immutable, like 0 to #with without raising an error b/c it doesn't
respond to #dup.

> Also, as Tom pointed out, this is not the same as what I proposed - not
> even similar.

It's not?

  Hash.with([])

is not the same as

  Hash.with_arrays

?
50b2daf0e7666574579b9edaf8f2b69a?d=identicon&s=25 Pit Capitain (Guest)
on 2009-02-07 16:38
(Received via mailing list)
2009/2/7 Tom Link <micathom@gmail.com>:
> Not so good:
> TypeError: can't dup Fixnum

I often use

  class Hash
    def self.new_with
      new { |h, k| h[k] = yield }
    end
  end

  Hash.new_with { [] }

which works with Arrays and Fixnums, though it isn't needed for the
latter.

Regards,
Pit
E0d864d9677f3c1482a20152b7cac0e2?d=identicon&s=25 Robert Klemme (Guest)
on 2009-02-07 17:40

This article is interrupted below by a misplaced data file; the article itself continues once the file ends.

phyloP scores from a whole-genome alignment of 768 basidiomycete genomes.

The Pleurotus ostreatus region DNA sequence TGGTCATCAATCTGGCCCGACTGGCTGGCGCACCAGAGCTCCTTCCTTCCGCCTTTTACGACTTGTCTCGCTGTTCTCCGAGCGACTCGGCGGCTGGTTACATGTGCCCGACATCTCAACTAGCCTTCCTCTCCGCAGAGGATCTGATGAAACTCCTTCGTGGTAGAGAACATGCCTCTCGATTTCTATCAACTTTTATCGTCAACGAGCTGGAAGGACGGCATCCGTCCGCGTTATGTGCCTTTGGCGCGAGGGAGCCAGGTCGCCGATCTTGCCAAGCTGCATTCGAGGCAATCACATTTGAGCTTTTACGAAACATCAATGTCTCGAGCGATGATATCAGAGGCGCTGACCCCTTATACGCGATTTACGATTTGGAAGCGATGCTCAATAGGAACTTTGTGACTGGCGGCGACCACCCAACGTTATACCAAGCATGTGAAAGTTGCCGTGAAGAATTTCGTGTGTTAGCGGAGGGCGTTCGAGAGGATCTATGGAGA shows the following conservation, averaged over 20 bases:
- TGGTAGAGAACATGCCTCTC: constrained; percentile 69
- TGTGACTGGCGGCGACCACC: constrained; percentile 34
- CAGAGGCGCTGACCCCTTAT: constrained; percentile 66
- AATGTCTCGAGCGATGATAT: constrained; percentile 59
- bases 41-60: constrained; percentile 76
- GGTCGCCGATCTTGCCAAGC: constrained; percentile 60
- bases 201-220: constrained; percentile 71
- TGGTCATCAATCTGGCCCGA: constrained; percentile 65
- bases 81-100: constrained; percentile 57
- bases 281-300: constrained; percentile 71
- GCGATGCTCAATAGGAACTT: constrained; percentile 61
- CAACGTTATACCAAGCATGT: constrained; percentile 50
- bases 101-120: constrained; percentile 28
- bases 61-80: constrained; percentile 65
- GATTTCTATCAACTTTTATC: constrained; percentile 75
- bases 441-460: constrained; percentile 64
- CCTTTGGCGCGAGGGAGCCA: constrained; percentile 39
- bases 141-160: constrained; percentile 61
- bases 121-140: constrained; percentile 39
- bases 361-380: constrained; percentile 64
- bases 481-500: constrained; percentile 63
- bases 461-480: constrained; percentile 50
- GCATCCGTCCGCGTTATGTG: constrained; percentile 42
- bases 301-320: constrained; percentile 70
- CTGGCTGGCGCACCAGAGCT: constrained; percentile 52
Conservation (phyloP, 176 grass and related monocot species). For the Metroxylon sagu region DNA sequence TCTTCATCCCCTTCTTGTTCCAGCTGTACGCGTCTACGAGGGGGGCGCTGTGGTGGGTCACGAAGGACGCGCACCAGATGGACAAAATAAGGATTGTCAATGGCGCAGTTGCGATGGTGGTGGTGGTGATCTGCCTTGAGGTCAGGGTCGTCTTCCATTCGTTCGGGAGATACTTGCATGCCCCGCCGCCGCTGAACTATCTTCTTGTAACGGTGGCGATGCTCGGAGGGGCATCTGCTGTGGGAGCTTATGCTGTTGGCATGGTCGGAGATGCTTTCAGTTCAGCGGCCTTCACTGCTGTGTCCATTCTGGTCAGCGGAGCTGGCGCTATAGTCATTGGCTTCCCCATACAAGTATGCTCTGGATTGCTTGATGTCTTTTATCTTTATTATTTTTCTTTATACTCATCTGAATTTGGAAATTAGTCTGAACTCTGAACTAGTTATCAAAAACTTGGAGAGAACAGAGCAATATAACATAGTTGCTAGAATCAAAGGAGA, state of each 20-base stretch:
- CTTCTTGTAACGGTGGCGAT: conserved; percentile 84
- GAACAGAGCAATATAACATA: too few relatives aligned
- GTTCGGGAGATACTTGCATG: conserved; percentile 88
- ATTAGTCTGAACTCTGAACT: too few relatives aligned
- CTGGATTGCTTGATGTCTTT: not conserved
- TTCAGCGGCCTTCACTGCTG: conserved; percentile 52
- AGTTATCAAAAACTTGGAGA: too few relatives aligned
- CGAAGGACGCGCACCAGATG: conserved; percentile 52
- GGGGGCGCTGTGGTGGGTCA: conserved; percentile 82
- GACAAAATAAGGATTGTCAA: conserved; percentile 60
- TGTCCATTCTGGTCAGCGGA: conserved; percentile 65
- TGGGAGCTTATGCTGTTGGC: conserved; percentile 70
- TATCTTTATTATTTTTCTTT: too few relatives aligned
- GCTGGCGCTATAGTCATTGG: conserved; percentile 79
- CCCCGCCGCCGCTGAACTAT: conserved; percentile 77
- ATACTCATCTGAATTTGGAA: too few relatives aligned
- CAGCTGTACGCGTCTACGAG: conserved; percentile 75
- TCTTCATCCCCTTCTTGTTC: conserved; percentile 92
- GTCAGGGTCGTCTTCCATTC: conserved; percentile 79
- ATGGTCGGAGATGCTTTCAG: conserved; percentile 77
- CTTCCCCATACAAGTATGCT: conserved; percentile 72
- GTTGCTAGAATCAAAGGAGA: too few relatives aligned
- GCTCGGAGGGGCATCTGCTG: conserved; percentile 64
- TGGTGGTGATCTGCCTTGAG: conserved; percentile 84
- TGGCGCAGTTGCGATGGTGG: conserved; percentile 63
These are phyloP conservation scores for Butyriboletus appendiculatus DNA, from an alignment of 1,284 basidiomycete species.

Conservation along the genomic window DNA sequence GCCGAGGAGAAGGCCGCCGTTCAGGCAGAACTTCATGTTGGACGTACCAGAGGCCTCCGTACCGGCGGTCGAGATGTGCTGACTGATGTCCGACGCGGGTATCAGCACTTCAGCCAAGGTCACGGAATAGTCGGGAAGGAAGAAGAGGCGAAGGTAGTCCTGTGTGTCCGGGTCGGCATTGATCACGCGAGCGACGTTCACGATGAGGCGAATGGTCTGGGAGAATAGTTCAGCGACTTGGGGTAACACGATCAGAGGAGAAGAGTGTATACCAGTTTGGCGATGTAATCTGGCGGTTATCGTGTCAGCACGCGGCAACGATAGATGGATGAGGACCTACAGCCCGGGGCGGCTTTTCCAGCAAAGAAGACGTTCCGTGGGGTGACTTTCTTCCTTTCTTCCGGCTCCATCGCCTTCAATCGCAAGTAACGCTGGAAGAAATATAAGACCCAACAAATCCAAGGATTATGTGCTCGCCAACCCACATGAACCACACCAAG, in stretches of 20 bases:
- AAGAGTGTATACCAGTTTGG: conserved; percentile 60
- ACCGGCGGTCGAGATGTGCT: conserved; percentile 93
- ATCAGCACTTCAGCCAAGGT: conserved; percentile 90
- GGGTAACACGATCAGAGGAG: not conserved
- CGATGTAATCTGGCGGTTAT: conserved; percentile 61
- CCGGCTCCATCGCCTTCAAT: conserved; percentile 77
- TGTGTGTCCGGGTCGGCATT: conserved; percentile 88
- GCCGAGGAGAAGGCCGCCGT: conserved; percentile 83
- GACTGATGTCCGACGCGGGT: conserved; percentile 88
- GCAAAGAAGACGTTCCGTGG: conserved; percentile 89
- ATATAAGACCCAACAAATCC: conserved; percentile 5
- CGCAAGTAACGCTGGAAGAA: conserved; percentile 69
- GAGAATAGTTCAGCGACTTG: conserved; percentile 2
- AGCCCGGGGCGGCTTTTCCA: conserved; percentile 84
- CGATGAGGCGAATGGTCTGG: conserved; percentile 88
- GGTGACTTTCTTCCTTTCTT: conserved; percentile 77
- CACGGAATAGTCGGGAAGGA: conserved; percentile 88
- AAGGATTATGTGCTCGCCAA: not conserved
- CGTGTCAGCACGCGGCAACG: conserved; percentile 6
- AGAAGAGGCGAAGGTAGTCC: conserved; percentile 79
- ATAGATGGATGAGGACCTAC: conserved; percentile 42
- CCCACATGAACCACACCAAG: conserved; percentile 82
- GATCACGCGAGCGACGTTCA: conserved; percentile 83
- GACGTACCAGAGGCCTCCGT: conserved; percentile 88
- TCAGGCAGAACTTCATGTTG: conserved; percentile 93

(Received via mailing list)
On 07.02.2009 16:32, Trans wrote:
>
> On Feb 7, 8:18 am, Robert Klemme <shortcut...@googlemail.com> wrote:
>
>> Where's the point of the rescue clause?  The error will show up much
>> later, i.e. after the method has returned.
>
> Why would the error show later? It is just so one could pass a
> immutable, like 0 to #with without raising an error b/c it doesn't
> respond to #dup.

The code block is not executed when you invoke Hash.with - hence there
can't be an error.  When you need it the rescue block is not there as
the block is called from a different context.

>
> ?
>

It's closer than I initially thought.  But: I wanted these two special